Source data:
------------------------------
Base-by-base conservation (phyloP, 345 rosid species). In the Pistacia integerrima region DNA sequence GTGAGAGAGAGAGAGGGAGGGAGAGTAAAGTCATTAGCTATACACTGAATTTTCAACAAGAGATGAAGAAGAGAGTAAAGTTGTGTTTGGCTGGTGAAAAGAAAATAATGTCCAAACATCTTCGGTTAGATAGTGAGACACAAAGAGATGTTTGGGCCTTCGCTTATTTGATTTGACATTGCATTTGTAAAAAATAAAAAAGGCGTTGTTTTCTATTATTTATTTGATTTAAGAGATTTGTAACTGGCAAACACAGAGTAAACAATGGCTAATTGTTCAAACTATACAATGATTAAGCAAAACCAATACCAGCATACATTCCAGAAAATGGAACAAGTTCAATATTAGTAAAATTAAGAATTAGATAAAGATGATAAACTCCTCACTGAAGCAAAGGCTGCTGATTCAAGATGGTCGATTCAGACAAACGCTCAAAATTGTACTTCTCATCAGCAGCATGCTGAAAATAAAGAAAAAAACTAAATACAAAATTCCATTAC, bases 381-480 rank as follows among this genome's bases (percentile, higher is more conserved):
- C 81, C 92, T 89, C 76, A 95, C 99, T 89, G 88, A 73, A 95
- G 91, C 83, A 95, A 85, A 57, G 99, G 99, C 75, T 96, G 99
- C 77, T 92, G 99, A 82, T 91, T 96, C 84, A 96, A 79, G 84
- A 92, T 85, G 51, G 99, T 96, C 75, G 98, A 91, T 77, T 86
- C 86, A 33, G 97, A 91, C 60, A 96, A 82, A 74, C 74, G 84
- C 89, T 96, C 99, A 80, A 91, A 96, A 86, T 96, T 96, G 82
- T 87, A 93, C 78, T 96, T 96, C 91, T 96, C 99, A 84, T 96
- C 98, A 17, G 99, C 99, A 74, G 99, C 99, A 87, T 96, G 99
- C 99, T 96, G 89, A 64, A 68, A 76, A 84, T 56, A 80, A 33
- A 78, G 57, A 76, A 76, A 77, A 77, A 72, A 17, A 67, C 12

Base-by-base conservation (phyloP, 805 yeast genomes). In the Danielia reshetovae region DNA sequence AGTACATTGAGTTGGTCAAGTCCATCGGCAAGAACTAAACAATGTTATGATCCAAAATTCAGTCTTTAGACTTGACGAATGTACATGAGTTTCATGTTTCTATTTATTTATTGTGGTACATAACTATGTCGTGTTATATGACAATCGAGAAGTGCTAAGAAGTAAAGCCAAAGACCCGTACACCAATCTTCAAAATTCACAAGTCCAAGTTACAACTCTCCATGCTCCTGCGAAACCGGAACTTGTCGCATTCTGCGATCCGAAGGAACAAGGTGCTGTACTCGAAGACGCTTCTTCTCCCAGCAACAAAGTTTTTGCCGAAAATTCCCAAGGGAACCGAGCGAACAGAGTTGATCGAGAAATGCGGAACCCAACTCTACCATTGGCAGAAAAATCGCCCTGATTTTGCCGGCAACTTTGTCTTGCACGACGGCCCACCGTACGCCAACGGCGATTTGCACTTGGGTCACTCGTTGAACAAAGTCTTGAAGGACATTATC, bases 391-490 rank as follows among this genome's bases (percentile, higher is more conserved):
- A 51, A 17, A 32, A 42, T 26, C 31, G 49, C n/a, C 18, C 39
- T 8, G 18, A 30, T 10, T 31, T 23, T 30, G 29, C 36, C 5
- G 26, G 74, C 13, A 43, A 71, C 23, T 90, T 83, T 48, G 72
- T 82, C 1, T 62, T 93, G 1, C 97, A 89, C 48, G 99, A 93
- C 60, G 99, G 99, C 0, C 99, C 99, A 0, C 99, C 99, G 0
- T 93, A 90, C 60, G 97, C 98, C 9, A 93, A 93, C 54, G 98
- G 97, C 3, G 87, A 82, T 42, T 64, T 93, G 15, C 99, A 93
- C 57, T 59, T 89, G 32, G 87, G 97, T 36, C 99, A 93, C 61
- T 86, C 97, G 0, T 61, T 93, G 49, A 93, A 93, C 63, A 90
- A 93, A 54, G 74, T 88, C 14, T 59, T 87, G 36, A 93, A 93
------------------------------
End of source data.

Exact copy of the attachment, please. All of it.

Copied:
Base-by-base conservation (phyloP, 345 rosid species). In the Pistacia integerrima region DNA sequence GTGAGAGAGAGAGAGGGAGGGAGAGTAAAGTCATTAGCTATACACTGAATTTTCAACAAGAGATGAAGAAGAGAGTAAAGTTGTGTTTGGCTGGTGAAAAGAAAATAATGTCCAAACATCTTCGGTTAGATAGTGAGACACAAAGAGATGTTTGGGCCTTCGCTTATTTGATTTGACATTGCATTTGTAAAAAATAAAAAAGGCGTTGTTTTCTATTATTTATTTGATTTAAGAGATTTGTAACTGGCAAACACAGAGTAAACAATGGCTAATTGTTCAAACTATACAATGATTAAGCAAAACCAATACCAGCATACATTCCAGAAAATGGAACAAGTTCAATATTAGTAAAATTAAGAATTAGATAAAGATGATAAACTCCTCACTGAAGCAAAGGCTGCTGATTCAAGATGGTCGATTCAGACAAACGCTCAAAATTGTACTTCTCATCAGCAGCATGCTGAAAATAAAGAAAAAAACTAAATACAAAATTCCATTAC, bases 381-480 rank as follows among this genome's bases (percentile, higher is more conserved):
- C 81, C 92, T 89, C 76, A 95, C 99, T 89, G 88, A 73, A 95
- G 91, C 83, A 95, A 85, A 57, G 99, G 99, C 75, T 96, G 99
- C 77, T 92, G 99, A 82, T 91, T 96, C 84, A 96, A 79, G 84
- A 92, T 85, G 51, G 99, T 96, C 75, G 98, A 91, T 77, T 86
- C 86, A 33, G 97, A 91, C 60, A 96, A 82, A 74, C 74, G 84
- C 89, T 96, C 99, A 80, A 91, A 96, A 86, T 96, T 96, G 82
- T 87, A 93, C 78, T 96, T 96, C 91, T 96, C 99, A 84, T 96
- C 98, A 17, G 99, C 99, A 74, G 99, C 99, A 87, T 96, G 99
- C 99, T 96, G 89, A 64, A 68, A 76, A 84, T 56, A 80, A 33
- A 78, G 57, A 76, A 76, A 77, A 77, A 72, A 17, A 67, C 12

Base-by-base conservation (phyloP, 805 yeast genomes). In the Danielia reshetovae region DNA sequence AGTACATTGAGTTGGTCAAGTCCATCGGCAAGAACTAAACAATGTTATGATCCAAAATTCAGTCTTTAGACTTGACGAATGTACATGAGTTTCATGTTTCTATTTATTTATTGTGGTACATAACTATGTCGTGTTATATGACAATCGAGAAGTGCTAAGAAGTAAAGCCAAAGACCCGTACACCAATCTTCAAAATTCACAAGTCCAAGTTACAACTCTCCATGCTCCTGCGAAACCGGAACTTGTCGCATTCTGCGATCCGAAGGAACAAGGTGCTGTACTCGAAGACGCTTCTTCTCCCAGCAACAAAGTTTTTGCCGAAAATTCCCAAGGGAACCGAGCGAACAGAGTTGATCGAGAAATGCGGAACCCAACTCTACCATTGGCAGAAAAATCGCCCTGATTTTGCCGGCAACTTTGTCTTGCACGACGGCCCACCGTACGCCAACGGCGATTTGCACTTGGGTCACTCGTTGAACAAAGTCTTGAAGGACATTATC, bases 391-490 rank as follows among this genome's bases (percentile, higher is more conserved):
- A 51, A 17, A 32, A 42, T 26, C 31, G 49, C n/a, C 18, C 39
- T 8, G 18, A 30, T 10, T 31, T 23, T 30, G 29, C 36, C 5
- G 26, G 74, C 13, A 43, A 71, C 23, T 90, T 83, T 48, G 72
- T 82, C 1, T 62, T 93, G 1, C 97, A 89, C 48, G 99, A 93
- C 60, G 99, G 99, C 0, C 99, C 99, A 0, C 99, C 99, G 0
- T 93, A 90, C 60, G 97, C 98, C 9, A 93, A 93, C 54, G 98
- G 97, C 3, G 87, A 82, T 42, T 64, T 93, G 15, C 99, A 93
- C 57, T 59, T 89, G 32, G 87, G 97, T 36, C 99, A 93, C 61
- T 86, C 97, G 0, T 61, T 93, G 49, A 93, A 93, C 63, A 90
- A 93, A 54, G 74, T 88, C 14, T 59, T 87, G 36, A 93, A 93